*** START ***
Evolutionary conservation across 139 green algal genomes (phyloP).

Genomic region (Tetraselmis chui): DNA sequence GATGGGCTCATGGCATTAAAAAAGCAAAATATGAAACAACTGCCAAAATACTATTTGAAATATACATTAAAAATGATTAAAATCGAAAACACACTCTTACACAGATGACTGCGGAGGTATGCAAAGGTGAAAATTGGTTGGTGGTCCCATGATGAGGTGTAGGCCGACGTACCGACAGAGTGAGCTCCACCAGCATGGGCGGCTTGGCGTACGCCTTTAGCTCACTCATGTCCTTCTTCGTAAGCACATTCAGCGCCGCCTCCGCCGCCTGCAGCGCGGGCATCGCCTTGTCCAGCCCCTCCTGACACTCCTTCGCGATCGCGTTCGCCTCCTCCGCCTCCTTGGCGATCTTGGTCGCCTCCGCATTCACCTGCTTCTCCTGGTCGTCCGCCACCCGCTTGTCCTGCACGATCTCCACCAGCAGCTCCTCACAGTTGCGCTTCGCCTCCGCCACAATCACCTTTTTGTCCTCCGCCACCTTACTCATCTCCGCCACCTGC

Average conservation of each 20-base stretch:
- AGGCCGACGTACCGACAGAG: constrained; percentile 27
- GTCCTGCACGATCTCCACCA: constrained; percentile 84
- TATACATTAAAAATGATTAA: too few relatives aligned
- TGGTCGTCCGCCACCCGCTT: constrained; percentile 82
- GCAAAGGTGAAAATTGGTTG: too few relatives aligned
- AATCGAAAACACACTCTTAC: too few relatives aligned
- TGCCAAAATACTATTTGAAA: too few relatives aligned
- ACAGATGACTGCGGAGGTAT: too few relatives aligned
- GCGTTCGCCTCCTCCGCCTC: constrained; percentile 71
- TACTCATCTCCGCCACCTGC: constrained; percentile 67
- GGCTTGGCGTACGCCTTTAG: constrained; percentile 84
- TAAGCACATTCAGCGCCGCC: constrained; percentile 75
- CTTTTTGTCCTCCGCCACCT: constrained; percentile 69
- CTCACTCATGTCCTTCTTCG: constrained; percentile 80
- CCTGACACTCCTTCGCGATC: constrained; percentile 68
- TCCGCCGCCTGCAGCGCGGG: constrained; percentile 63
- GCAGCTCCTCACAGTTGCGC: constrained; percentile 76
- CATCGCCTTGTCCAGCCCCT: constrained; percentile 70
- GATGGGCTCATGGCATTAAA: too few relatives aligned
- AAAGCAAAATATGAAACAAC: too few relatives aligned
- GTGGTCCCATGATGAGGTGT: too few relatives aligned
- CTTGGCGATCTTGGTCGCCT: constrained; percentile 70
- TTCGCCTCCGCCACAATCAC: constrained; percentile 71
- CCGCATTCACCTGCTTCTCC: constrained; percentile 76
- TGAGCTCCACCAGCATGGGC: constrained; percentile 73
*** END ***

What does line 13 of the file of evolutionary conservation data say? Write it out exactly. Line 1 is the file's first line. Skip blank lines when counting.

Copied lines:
- TACTCATCTCCGCCACCTGC: constrained; percentile 67